By Julia Jenkins, Executive Director of the EveryLife Foundation for Rare Diseases.
This Friday during the RARE Patient Advocacy Summit, Rare Disease Legislative Advocates will unite with Global Genes and rare disease advocates across the country in a day of action to urge the U.S. Senate to make medical innovation a priority.
Please join us by calling both of your Senators and engaging them on Twitter with the hashtag #Cures2015. You can find a phone script and sample tweets here, and a list of phone numbers and Twitter handles for all 50 Senators here. You’ll even find a sample Facebook post to encourage your friends and family to take action.
As you may know, the House of Representatives passed the 21st Century Cures Act by a wide bipartisan margin in July. The Act was the result of more than a year of roundtable discussions, hearings and white papers which solicited input from patients, healthcare providers, academia, the biopharmaceutical and medical device industries, and other stakeholders. The rare disease community was actively engaged in this effort, and we were pleased that many of our suggestions were incorporated in the legislation.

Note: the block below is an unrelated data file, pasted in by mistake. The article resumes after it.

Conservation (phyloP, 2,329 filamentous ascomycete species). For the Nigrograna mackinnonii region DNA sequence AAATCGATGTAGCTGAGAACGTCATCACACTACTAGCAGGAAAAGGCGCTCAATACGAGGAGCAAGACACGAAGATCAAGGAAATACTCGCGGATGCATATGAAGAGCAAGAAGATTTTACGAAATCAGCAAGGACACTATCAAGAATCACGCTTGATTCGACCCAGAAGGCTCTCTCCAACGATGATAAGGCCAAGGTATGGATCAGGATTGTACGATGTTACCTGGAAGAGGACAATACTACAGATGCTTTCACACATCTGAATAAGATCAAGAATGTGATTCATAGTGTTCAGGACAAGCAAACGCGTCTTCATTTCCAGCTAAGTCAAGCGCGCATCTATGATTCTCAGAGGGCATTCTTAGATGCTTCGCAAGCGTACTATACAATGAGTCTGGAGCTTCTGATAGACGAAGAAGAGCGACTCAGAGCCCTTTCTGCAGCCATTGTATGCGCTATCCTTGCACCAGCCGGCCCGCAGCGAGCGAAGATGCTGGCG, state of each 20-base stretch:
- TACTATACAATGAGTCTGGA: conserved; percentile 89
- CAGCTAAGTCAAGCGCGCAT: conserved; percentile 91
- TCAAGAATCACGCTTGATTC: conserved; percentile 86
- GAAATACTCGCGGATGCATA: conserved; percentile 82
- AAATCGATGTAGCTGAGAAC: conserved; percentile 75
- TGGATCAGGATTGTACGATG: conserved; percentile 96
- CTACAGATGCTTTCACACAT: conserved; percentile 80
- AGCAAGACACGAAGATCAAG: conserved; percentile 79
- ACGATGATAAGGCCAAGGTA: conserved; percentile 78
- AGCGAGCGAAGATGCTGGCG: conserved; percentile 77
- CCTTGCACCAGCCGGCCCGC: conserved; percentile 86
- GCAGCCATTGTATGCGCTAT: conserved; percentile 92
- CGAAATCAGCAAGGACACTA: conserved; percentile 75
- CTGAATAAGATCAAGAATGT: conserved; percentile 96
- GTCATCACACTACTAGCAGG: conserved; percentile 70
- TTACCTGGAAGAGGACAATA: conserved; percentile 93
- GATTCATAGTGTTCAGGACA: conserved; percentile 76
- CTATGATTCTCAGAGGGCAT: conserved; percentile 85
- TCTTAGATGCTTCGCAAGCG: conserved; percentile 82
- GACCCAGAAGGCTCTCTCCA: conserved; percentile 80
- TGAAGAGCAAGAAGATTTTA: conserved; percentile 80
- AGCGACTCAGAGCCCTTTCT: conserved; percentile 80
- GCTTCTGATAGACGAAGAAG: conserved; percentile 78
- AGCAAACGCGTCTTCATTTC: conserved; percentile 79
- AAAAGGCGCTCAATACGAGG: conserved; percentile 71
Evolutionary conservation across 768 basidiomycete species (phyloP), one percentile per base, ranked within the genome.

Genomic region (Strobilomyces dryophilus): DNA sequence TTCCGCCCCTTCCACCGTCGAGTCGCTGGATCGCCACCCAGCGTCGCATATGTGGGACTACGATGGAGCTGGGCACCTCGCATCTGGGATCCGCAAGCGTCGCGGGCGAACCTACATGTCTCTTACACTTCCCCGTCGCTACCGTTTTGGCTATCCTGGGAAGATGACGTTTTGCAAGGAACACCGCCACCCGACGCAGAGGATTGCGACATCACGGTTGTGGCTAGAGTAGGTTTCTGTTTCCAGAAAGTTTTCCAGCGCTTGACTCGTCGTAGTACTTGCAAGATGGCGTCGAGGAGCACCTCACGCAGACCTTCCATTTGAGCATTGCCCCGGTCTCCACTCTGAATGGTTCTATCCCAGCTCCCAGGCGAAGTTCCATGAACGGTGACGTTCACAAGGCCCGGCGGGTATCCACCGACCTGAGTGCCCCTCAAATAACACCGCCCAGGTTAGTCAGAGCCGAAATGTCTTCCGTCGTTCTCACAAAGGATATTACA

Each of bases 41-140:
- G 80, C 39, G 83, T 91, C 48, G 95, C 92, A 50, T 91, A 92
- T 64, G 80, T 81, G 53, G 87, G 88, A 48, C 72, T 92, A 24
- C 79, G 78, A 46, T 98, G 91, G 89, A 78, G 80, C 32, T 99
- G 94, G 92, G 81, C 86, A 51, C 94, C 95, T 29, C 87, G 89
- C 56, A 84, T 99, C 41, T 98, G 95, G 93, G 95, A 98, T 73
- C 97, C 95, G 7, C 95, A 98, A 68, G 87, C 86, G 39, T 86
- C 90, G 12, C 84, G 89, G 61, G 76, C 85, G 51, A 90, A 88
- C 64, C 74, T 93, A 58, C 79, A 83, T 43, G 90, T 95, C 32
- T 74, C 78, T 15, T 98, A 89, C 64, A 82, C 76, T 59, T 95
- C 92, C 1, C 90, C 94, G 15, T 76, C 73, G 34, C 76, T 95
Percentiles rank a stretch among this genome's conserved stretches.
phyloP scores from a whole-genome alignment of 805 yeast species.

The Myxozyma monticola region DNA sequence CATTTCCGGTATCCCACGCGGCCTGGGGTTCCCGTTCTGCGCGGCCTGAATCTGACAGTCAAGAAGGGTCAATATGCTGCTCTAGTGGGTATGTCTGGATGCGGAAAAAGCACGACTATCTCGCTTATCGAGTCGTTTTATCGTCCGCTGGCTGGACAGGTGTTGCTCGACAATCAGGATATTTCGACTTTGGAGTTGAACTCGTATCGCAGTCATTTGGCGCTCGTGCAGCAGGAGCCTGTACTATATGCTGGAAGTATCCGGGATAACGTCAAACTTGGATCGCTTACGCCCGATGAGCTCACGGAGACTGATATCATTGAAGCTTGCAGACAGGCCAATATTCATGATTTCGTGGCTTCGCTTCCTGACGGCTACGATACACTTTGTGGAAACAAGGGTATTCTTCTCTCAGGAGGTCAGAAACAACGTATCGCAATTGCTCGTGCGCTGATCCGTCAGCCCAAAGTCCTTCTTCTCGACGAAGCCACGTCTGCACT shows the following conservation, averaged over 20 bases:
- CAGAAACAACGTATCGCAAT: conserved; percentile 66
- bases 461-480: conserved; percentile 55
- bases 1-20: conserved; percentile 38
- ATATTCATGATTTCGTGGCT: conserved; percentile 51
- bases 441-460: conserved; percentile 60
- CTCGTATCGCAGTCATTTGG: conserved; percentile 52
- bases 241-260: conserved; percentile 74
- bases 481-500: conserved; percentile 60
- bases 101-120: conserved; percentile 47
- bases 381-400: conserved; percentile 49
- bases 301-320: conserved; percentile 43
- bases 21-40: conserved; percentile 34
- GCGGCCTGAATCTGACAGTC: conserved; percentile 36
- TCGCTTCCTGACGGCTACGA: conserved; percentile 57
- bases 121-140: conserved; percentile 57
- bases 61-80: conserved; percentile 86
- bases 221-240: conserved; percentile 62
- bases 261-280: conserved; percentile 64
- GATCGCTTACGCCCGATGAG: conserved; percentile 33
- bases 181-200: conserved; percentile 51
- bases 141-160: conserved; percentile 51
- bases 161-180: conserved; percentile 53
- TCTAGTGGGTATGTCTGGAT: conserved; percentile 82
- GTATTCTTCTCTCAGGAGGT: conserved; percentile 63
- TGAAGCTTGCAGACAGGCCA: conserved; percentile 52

The 21st Century Cures Act contains vital provisions that benefit the rare disease community and all patients in need of lifesaving treatments including:
- Nearly $9 billion in new funding for the National Institutes of Health and $550 million for the Food and Drug Administration over five years
- New incentives to dramatically increase the number of treatments available to rare disease patients, including the OPEN ACT (to provide incentives to repurpose major market drugs for rare diseases) and the Advancing Hope Act (to reauthorize the pediatric disease priority review voucher program)
- Enhancements to the drug development process by including patient perspectives and the use of biomarker data
- Requirements for public dissemination of expanded access policies
- Creation of a neurological disease surveillance program at the Centers for Disease Control & Prevention
Despite widespread public support for 21st Century Cures and passage by a strong vote of 344-77 in the U.S. House of Representatives, the Senate has not expressed a sense of urgency in advancing its companion effort entitled, Innovation for Healthier Americans.
We cannot allow the Senate to stall this critical effort. Our community must unite and urge the Senate to prioritize cures, as rare disease patients cannot continue to wait for desperately needed new treatments.
A delay in legislation is a delay in new rare disease treatments. Together, we can spur the Senate to advance this important legislation.